Giardina is an Old World-trained restorer and maker of stringed instruments, also known as a ‘luthier.’
There’s something extraordinary about being in the presence of a master, and even more so about being in their place of work. It can be easy to miss the storefront of local luthier Salvador Giardina at 101 Focis Street, right on the bend of the shopping center in Old Metairie. There are no sequined hot pants or neon lights in the window to catch the attention of passersby, as there are at the neighboring shops. Like something from the Wizarding World, it’s as if a person might only notice the shadowy doorway and peeling gold and silver letters on the glass if they’ve specifically come looking for them.
Hogwarts for Strings
The magic doesn’t end at the threshold, either. Each time I enter Stringed Instruments Restoration & Making (the official, somewhat unwieldy name of the shop) I’m reminded of Ollivander’s wand shop in the Harry Potter universe. The bits of wood and sawdust strewn about, the cache of familiar merchandise and unfamiliar tools, the distinct feeling of having been transported to another time and place. One could almost be forgiven for wondering if the bunches of horsehair hanging on the wall, which will eventually be stretched across bows, aren’t actually unicorn hairs to be inserted into the cores of select wands.
Of course, there aren’t wands lining the walls, but instruments. There are dozens of guitars of different sizes and in different states of repair or disrepair, a row of mandolins, some ornately painted dulcimers. In the corner are three enormous upright basses, and Sal informs me the first bass he ever made is the palomino-colored one at the back. He brings it forward and I can’t contain my gasp as he knocks the front of it clean off— it feels as if I’m bearing witness to some strange surgery. There inside is his tag: No. 1. 12/97. Made By: Salvador Giardina. New Orleans, Louisiana. “Praise the Lord with Stringed Instruments,” Psalm 150:4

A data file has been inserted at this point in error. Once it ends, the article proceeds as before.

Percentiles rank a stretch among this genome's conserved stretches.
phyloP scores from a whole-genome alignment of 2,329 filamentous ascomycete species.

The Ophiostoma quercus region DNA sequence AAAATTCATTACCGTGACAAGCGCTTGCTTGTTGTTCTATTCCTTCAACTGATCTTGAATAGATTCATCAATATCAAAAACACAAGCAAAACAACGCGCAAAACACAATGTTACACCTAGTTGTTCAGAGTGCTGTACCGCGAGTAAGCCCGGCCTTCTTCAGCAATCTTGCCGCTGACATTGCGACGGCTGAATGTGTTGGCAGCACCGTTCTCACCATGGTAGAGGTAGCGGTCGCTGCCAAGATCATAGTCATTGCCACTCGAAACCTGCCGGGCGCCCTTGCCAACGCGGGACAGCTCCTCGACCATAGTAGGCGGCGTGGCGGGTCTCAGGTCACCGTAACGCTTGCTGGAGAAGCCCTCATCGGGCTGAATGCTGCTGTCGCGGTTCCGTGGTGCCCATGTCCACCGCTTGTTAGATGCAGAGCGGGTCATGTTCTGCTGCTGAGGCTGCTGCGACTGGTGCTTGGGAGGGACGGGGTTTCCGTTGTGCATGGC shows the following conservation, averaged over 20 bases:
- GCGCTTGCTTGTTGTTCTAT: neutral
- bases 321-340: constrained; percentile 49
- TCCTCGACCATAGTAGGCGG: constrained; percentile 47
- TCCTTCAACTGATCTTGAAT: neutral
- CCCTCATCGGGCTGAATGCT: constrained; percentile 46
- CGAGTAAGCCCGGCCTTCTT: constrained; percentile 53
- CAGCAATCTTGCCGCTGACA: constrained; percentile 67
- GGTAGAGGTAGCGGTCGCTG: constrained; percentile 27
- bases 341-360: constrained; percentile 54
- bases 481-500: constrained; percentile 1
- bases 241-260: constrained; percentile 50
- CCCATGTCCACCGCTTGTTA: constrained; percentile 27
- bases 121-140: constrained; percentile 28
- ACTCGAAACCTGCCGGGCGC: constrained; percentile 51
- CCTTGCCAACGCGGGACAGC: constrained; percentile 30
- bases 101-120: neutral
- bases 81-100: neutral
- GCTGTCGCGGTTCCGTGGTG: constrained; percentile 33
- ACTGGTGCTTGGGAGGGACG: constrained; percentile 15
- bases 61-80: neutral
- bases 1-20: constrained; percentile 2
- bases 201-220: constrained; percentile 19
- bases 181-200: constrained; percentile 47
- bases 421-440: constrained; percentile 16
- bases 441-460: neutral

“I built it for a right-handed customer originally, then converted it to a left-handed bass for the next customer,” he tells me (as corroborated by a handwritten note above the tag). Some years ago a friend happened upon it in a pawn shop, slightly worse for the wear. Sal can’t believe his luck in having the instrument find its way back to him, and he looks forward to getting around to restoring it.
“I always knew it was a mistake to convert it to a left-handed bass,” he muses, a bit irritated with his younger self.
Though Sal identifies strongly with his own Italian/Sicilian heritage (“We say we’re Italian, but we’re really Sicilian,” he quipped at one point), and with the Italian tradition of instrument-making he carries on, he was actually trained by the German master Manfred Trautmann. A teenage Sal in need of repairs on his electric bass was referred to Trautmann’s shop on Magazine Street sometime in the ‘60s, and from the sounds of it, he scarcely left the shop in the course of the next decade.
“For the first three years, he just made me watch him. He used to say, ‘Giardina! You can learn just as much from watching as from doing.’ And that was fine. I loved to watch him. And then I had my official apprenticeship with him. We became very close. I used to drive him crazy… he’d always shout at me for leaving tools around and stuff like that,” he says with a laugh.
Sal is still in possession of some of those very tools— he shows me two of his favorite knives, and says the steel pot in which he melts his hide glue and the workbench itself were Trautmann’s as well.
On the counter is Sal’s current project: a violin. Impossibly thin strips of what I learn to be maple are loosely glued around a wooden mold.
“I get my wood from Europe, from the same trees Strad would have used in his.”
He’s referring, of course, to the 17th century Italian master Antonio Stradivari, whose work is widely considered to be the gold standard of luthiership.